UND has long been a leader in entrepreneurship. Formed in 1984 and nationally recognized five times for innovation and entrepreneurship, UND’s Center for Innovation was among the nation's first entrepreneur outreach centers. The Skalicky Tech Incubator was one of the very first business incubators in the nation. Its sister facility, the Ina Mae Rude Entrepreneur Center, was funded in large part through Gov. John Hoeven’s Centers of Excellence program and funding from Ray Rude, developer of the Duraflex diving board, in honor of his wife.
The Entrepreneur Program is one of the fastest-growing programs at UND, with more than 50 majors and more than 200 students enrolled in classes; 50 entrepreneur students are enrolled in the business plan course this semester alone.
Bruce Gjovig, who directs the Center for Innovation, said 21 student ventures have been started in the last two years through the Mueller Entrepreneur Program funded by Kurt Mueller, former president of the Kauffman Center for Entrepreneurial Leadership. UND is among a small handful of campuses with this kind of entrepreneur activity, said Gjovig, who added that students have offices in Skalicky Tech Incubator on campus.
Gjovig also cited a student-run venture fund established this fall by Bart and Lynn Holaday. It is among the first funds of this kind in the nation offering student hands-on experience with venture investing. The Holadays are venture capitalists who founded the Dakota Foundation.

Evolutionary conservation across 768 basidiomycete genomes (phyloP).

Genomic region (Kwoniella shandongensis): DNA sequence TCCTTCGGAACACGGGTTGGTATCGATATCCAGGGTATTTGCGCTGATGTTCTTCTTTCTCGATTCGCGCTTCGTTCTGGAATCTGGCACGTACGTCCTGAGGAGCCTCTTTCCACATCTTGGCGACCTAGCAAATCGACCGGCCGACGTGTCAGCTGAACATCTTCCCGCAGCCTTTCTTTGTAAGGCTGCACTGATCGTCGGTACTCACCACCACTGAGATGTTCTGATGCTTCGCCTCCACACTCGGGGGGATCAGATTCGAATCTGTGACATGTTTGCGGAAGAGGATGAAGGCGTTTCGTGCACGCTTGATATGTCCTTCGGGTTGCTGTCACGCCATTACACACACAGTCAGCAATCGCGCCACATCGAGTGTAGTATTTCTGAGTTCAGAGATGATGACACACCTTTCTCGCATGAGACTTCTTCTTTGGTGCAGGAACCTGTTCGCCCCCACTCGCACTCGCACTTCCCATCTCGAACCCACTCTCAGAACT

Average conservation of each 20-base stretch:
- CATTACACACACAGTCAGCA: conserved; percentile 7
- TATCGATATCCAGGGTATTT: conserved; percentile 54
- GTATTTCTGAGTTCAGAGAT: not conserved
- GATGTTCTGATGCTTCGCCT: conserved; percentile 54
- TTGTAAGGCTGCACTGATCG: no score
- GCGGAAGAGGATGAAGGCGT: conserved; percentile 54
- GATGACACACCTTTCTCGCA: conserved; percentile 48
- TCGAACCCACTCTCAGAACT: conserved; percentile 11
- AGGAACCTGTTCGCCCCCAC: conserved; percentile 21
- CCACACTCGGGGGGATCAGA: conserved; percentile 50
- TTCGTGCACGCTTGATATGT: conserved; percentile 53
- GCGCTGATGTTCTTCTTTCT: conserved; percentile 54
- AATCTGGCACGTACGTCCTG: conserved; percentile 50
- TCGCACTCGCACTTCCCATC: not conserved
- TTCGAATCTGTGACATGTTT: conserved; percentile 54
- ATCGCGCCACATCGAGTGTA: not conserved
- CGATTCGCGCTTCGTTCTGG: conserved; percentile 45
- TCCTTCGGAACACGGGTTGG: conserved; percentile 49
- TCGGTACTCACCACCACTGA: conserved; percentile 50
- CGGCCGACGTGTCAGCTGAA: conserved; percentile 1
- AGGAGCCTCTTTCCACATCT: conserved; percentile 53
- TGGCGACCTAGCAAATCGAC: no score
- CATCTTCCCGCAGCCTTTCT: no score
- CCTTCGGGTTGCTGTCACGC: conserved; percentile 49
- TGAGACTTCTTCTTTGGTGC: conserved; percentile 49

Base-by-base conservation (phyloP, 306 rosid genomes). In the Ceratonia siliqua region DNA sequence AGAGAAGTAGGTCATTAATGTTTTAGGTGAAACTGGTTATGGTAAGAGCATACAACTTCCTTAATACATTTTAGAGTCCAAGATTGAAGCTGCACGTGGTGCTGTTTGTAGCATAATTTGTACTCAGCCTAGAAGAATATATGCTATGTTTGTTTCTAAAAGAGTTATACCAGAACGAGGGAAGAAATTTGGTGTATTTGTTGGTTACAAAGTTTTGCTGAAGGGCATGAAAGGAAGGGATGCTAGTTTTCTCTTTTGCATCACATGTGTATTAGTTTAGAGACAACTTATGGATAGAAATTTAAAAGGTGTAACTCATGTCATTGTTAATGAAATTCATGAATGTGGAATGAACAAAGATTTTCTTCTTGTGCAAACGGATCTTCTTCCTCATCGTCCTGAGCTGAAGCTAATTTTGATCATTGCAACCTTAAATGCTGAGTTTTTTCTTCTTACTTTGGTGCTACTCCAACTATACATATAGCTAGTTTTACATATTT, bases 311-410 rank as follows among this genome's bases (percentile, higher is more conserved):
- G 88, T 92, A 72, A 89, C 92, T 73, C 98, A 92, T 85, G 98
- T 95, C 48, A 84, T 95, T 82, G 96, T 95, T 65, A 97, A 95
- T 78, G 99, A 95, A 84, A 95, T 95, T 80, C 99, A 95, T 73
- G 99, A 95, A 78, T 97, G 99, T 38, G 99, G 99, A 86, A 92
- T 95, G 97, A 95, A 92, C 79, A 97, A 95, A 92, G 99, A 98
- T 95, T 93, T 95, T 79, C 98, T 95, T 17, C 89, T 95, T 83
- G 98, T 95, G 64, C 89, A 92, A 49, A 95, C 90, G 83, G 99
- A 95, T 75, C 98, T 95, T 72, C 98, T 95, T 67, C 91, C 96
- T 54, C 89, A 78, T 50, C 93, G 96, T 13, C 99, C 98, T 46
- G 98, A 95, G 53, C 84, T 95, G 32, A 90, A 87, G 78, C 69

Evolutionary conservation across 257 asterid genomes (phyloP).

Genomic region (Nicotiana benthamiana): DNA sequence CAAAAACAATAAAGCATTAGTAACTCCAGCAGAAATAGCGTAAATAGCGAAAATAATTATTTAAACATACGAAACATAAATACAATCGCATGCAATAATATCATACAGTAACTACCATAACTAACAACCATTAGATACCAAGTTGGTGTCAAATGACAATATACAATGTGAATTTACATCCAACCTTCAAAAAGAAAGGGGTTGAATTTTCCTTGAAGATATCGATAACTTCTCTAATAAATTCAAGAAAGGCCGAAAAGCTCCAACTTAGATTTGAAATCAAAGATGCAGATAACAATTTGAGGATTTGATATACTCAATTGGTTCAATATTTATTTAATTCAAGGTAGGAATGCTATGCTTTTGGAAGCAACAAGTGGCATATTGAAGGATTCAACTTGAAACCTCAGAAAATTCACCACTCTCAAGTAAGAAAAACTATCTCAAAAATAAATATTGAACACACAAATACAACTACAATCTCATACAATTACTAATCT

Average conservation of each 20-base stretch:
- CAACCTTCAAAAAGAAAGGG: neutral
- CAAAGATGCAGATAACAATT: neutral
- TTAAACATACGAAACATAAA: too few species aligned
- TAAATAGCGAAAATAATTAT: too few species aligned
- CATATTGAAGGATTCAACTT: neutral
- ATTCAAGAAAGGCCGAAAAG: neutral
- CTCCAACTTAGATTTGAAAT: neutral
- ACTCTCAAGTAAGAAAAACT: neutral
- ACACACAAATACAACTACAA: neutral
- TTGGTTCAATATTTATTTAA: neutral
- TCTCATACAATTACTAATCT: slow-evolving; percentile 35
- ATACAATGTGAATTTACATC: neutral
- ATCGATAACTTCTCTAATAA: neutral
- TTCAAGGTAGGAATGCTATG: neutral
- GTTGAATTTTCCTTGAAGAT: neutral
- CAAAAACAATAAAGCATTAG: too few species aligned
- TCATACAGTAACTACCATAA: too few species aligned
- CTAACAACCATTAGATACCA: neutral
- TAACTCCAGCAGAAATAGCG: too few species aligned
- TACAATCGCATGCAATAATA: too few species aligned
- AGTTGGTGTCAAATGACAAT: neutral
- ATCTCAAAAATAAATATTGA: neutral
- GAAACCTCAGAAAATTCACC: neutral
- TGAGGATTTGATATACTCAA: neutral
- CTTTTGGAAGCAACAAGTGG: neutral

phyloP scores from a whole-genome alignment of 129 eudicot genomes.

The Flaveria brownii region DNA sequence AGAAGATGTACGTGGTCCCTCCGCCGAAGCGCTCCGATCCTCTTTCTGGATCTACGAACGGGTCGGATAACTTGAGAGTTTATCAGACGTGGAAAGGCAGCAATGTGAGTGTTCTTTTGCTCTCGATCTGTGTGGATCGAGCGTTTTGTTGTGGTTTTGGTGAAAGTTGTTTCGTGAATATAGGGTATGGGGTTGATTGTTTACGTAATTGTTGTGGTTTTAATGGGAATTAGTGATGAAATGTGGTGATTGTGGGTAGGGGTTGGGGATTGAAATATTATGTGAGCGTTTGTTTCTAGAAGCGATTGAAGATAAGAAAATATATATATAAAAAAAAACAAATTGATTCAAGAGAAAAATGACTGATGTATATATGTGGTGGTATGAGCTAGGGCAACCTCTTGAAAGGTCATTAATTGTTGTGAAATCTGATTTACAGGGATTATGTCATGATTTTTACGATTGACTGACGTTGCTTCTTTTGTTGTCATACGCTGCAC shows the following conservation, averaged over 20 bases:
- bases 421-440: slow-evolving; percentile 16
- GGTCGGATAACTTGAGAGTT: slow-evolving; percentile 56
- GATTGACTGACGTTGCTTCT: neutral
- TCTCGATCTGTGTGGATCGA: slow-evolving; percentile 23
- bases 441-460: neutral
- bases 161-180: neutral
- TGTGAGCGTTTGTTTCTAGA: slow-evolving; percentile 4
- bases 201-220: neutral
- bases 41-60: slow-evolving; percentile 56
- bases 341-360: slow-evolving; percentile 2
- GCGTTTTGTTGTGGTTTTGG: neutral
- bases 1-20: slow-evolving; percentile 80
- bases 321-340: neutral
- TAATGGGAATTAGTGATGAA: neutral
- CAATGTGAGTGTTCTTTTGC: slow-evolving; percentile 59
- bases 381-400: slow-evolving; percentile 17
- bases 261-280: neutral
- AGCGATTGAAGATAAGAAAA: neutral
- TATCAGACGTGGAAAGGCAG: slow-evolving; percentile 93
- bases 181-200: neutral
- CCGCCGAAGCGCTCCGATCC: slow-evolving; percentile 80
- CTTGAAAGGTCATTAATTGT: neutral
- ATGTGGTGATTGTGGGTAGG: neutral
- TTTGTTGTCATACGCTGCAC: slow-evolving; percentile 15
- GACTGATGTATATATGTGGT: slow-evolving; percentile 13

For more information and a complete listing of the schools, go to Entrepreneur.com.
|Chester Fritz presents Disney's Cinderella Kids, Jungle Book Kids|
Lights! Music! It’s show time, folks, when Discover Theater featuring Disney’s Cinderella KIDS and The Jungle Book KIDS comes to the Chester Fritz Auditorium Thursday, Sept. 28, at 4 and 6:30 p.m.
Or perhaps not quite yet – as Mrs. Wigglesworth announces that this year’s all-school musical has been canceled! Can a group of regular kids save the day? With brain-power, cooperation, and most important – their imaginations – you bet they can! Designed to promote education through the power of musical theater, this 60-minute production features the timeless stories of Disney's Cinderella KIDS and The Jungle Book KIDS from Music Theatre International’s KIDS Collection.
How do you make Cinderella’s carriage magically appear? How do you create a river in the middle of the stage and get Mowgli to swim in it? Creating fictional worlds onstage is not always easy, and sometimes our young heroes disagree, but in the end, they show that anything is possible once you let imagination out of the box! Discover valuable lessons about the importance of teamwork and ingenuity as you watch six kids bring the memorable stories and songs of these beloved Disney classics to life.
Tickets are available at the Chester Fritz Box Office, all Ticketmaster outlets, by phone 772-5151 or online at www.ticketmaster.com/venue/49273
-- Betty Allan, Director, Chester Fritz Auditorium, firstname.lastname@example.org, 7-2170
|Doctoral examination set for Lee Anne Block|
The final examination for Lee Anne Block, a candidate for the Ph.D. degree with a major in teaching and learning, is set for 1:15 p.m. Wednesday, Oct. 4, in Room 104, Education Building. The dissertation title is "Locating Social Justice Issues in Middle Years Classes: Not All Pumpkins Are Orange." Shelby Barrentine (Teaching and Learning) is the committee chair.
The public is invited to attend. -- Joseph Benoit, dean, Graduate School.